Shhh… Did you hear that? It sounded like a bunch of lobbyists pulling out their wallets…
Now I am not an attorney, but this one seems like a real doozy.
In re: Bradsher, Case No. 09-80942, USBC M.D. N.C., Durham Division (February 16, 2010).
- The applicable provisions of the Bankruptcy Code (ie. sections 506(a) and 1322(b)(2)) provide a mechanism for modifying the rights of a holder of a secured claim by bifurcating the secured creditor’s claim into secured and unsecured portions if the amount of the claim exceeds the value of the collateral securing the claim;
- However, under section 1322(b)(2), some secured claims are protected against modification. Specifically, section 1322(b)(2) excludes from modification “a claim secured only by a security interest in real property that is the debtor’s principal residence.” [bold text emphasis mine, not in the statute];
- Under the terms of the deed of trust in this case, the Debtor was to include in her monthly payment principal and interest plus an additional sum to cover the payment of “Escrow Items” consisting of taxes and special assessments, leasehold payments or ground rents, and insurance premiums; and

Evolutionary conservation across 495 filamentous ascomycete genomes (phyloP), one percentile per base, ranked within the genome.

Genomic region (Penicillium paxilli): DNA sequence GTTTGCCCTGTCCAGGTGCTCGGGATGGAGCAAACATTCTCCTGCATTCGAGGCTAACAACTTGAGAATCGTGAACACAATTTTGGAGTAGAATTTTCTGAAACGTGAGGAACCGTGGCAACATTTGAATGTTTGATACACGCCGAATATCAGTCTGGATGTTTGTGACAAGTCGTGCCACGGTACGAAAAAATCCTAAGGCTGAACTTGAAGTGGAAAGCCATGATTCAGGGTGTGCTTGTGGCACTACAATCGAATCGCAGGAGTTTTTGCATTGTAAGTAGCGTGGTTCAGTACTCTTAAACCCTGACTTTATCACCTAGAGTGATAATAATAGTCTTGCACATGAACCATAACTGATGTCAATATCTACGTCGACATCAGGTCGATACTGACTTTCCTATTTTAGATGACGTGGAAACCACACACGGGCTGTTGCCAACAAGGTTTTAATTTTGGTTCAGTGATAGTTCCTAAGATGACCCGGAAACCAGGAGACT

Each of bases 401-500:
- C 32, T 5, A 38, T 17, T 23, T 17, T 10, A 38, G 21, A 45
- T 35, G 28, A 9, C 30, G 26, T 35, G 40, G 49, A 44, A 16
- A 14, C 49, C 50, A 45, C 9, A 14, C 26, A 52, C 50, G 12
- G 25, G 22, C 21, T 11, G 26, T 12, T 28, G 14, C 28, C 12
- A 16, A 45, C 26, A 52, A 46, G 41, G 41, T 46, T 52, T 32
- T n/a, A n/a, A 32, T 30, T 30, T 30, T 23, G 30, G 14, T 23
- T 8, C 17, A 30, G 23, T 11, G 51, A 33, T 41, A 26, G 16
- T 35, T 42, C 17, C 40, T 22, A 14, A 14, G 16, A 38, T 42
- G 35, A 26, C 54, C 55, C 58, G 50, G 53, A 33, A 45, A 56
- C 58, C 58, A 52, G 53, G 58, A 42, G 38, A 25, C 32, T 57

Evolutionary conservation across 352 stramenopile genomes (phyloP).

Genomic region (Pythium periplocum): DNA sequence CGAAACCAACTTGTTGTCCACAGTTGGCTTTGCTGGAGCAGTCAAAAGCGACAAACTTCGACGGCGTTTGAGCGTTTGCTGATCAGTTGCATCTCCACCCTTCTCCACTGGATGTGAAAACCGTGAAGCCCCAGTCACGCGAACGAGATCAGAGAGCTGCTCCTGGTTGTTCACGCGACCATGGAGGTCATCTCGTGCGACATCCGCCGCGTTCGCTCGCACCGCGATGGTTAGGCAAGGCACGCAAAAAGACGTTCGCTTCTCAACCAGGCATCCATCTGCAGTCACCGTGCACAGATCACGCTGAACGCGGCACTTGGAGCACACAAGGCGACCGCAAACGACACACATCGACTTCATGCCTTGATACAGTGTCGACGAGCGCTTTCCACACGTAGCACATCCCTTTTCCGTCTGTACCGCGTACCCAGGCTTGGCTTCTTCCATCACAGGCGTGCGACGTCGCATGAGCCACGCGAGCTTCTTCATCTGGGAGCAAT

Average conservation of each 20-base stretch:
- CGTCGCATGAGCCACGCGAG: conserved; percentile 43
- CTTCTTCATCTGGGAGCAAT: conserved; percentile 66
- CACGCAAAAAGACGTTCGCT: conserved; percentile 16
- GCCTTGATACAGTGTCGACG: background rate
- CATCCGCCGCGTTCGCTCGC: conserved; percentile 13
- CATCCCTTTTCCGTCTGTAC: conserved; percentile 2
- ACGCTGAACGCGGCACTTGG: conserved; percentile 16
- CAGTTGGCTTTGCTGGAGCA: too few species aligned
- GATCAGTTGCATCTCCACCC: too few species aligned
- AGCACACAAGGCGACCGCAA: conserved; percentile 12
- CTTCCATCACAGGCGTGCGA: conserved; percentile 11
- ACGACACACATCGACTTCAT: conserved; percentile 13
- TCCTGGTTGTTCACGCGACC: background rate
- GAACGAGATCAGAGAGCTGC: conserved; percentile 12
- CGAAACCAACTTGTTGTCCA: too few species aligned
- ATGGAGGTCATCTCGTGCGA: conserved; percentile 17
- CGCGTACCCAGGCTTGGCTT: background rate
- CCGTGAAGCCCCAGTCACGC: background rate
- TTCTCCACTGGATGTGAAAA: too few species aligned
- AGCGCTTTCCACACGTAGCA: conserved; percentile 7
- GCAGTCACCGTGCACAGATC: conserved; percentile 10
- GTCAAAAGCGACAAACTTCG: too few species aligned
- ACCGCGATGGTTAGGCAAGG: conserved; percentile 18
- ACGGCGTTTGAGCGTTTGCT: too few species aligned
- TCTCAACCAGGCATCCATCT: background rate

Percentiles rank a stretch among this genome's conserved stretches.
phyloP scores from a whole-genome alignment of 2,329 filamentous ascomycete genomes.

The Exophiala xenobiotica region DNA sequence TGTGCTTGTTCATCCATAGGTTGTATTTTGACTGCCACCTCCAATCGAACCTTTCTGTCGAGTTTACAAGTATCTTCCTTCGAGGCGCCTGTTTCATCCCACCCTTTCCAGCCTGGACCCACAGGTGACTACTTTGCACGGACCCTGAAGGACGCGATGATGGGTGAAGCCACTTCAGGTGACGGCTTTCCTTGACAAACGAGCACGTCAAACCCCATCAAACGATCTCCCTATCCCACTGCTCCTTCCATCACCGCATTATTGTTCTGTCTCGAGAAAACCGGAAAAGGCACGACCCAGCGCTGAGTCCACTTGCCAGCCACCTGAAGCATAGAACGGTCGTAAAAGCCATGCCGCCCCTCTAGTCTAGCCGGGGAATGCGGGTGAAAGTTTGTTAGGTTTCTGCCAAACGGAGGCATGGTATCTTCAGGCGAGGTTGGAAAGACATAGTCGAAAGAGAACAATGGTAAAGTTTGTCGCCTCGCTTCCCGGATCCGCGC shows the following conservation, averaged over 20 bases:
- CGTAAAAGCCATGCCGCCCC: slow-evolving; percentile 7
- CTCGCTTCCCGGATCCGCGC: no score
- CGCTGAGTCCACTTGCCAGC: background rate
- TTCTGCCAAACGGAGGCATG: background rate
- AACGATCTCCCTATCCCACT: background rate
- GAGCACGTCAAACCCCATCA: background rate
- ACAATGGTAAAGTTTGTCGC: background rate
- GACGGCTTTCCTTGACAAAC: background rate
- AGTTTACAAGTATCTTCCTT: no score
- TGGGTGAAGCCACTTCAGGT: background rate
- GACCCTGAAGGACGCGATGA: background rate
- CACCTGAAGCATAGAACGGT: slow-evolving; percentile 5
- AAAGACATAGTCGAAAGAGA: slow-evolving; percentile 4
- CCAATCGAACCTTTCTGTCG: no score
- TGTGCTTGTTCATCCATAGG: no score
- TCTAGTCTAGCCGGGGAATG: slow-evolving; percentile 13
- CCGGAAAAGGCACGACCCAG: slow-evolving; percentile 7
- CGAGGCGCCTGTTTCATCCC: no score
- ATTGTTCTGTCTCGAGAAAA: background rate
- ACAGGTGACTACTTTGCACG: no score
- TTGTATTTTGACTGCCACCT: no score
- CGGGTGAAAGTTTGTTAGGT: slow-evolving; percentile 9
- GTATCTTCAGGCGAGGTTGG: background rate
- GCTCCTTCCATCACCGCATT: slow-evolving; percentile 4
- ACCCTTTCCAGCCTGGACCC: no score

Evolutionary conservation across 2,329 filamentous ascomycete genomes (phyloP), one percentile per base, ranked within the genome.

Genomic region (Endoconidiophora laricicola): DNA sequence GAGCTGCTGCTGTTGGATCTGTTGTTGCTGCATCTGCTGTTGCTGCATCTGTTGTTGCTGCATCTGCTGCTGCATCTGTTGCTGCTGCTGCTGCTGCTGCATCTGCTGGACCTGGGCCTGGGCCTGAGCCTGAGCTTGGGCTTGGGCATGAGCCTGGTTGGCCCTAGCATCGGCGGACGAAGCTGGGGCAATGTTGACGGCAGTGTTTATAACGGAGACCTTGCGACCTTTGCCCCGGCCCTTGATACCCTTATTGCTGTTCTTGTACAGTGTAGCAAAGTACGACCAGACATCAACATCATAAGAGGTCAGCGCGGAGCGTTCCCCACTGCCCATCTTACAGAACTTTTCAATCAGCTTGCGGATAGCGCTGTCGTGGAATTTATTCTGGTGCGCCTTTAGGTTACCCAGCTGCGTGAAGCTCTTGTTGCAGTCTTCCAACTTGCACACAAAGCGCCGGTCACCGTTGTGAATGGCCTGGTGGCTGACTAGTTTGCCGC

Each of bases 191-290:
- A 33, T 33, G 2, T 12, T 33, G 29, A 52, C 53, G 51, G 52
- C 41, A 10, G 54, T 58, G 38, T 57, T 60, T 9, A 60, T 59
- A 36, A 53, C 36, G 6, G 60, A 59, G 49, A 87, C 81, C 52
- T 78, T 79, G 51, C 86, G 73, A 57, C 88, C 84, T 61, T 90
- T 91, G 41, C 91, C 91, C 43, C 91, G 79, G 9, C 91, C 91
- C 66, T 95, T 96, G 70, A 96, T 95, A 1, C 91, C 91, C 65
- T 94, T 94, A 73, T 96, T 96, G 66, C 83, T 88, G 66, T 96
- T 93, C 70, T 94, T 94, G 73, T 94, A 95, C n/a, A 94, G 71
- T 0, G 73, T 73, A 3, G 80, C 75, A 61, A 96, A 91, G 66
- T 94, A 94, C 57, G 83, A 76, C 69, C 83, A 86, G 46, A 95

- The lender’s loan documents required the borrower to pledge the escrow funds as “additional security” for the principal and interest due under the promissory note and deed of trust.
In this case, the bankruptcy court, relying on the legal analysis by a Federal appeals court in In re Ennis, 558 F.3d 343 (4th Cir. 2009), found that the deed of trust was not “a claim secured only by a security interest in real property […]” as set forth in section 1322(b)(2) – it was a claim secured by both:
- a security interest in real property, and
- a security interest in the funds sitting in the escrow account which, under North Carolina law, was found by the court to constitute personal property.
On the basis that the security for the deed of trust was not limited only to an interest in real property, but also included personal property in the form of the escrow funds sitting in the escrow account, the court ruled that the anti-modification clause was inapplicable and, accordingly, the Debtor was permitted to modify (ie. cram down) her home loan.
In re: Bradsher, Case No. 09-80942, USBC M.D. N.C., Durham Division